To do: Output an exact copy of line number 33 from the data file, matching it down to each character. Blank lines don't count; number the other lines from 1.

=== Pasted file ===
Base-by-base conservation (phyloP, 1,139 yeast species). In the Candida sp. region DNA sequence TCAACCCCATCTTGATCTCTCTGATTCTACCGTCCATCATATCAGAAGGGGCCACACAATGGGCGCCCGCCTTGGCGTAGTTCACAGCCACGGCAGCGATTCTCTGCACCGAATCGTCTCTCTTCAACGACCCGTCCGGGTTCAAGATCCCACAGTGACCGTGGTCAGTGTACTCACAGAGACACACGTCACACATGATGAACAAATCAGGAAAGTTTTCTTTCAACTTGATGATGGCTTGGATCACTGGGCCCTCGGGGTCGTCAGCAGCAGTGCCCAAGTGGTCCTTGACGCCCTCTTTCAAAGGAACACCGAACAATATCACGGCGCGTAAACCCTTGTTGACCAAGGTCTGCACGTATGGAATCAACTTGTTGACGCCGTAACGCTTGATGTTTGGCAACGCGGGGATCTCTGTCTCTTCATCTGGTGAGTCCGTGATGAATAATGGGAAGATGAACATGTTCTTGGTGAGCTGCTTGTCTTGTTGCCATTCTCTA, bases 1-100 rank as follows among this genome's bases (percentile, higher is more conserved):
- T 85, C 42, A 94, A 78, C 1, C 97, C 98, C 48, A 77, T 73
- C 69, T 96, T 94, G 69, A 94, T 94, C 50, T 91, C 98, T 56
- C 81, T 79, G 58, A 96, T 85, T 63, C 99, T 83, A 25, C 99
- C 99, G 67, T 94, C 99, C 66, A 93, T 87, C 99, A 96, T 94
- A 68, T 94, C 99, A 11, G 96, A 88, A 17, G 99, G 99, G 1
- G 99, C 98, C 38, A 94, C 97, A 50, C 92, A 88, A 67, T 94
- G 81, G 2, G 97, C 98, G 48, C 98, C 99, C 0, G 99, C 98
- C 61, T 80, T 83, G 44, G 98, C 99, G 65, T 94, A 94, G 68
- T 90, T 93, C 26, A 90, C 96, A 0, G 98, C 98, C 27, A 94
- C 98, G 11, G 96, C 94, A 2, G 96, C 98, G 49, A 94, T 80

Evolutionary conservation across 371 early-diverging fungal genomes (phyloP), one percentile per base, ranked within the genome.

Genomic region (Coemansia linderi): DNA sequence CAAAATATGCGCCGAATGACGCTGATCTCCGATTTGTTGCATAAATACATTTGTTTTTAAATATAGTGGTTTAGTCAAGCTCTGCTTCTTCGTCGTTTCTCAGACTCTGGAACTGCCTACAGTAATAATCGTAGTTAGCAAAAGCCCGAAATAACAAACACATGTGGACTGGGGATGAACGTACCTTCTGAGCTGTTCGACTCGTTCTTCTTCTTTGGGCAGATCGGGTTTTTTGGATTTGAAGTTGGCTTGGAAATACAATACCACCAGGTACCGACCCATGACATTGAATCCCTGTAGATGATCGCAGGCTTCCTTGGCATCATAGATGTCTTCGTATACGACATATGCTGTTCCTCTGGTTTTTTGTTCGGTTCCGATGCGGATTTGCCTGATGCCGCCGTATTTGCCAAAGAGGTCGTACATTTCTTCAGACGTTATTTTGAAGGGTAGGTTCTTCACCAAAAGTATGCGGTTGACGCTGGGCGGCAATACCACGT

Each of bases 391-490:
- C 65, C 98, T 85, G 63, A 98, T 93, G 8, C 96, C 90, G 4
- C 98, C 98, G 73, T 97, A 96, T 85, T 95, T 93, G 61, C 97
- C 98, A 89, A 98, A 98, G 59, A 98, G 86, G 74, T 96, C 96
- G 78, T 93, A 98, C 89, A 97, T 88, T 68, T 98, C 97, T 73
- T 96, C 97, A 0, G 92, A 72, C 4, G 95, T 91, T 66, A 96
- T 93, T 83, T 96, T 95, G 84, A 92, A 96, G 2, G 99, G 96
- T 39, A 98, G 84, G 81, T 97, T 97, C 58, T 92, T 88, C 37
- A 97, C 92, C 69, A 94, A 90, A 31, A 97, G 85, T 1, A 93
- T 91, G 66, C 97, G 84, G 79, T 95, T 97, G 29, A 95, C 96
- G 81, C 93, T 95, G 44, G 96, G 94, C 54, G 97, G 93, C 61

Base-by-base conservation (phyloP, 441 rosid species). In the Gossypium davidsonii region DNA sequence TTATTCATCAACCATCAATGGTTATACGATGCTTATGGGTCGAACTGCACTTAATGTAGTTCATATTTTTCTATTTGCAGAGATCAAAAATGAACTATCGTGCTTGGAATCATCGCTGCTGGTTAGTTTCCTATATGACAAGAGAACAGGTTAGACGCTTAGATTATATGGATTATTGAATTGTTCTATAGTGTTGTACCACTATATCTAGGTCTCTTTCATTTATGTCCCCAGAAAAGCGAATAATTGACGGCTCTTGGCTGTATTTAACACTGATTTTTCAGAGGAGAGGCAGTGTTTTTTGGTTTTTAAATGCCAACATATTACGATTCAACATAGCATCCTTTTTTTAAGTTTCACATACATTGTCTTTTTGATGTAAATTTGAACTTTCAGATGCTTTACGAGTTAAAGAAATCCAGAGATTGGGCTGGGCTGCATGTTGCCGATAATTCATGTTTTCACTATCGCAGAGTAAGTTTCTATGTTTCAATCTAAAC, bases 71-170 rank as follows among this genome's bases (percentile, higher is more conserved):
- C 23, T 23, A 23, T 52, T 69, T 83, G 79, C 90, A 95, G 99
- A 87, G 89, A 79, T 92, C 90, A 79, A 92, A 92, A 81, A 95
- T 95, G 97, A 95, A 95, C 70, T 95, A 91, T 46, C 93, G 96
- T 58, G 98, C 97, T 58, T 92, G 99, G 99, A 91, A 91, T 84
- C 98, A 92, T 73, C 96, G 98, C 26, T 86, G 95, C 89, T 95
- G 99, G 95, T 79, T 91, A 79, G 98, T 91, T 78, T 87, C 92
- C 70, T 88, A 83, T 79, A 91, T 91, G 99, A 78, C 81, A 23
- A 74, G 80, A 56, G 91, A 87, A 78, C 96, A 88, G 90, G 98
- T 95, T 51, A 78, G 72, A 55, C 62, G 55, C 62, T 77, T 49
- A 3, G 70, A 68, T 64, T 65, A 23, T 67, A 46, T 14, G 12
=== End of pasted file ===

- A 74, G 80, A 56, G 91, A 87, A 78, C 96, A 88, G 90, G 98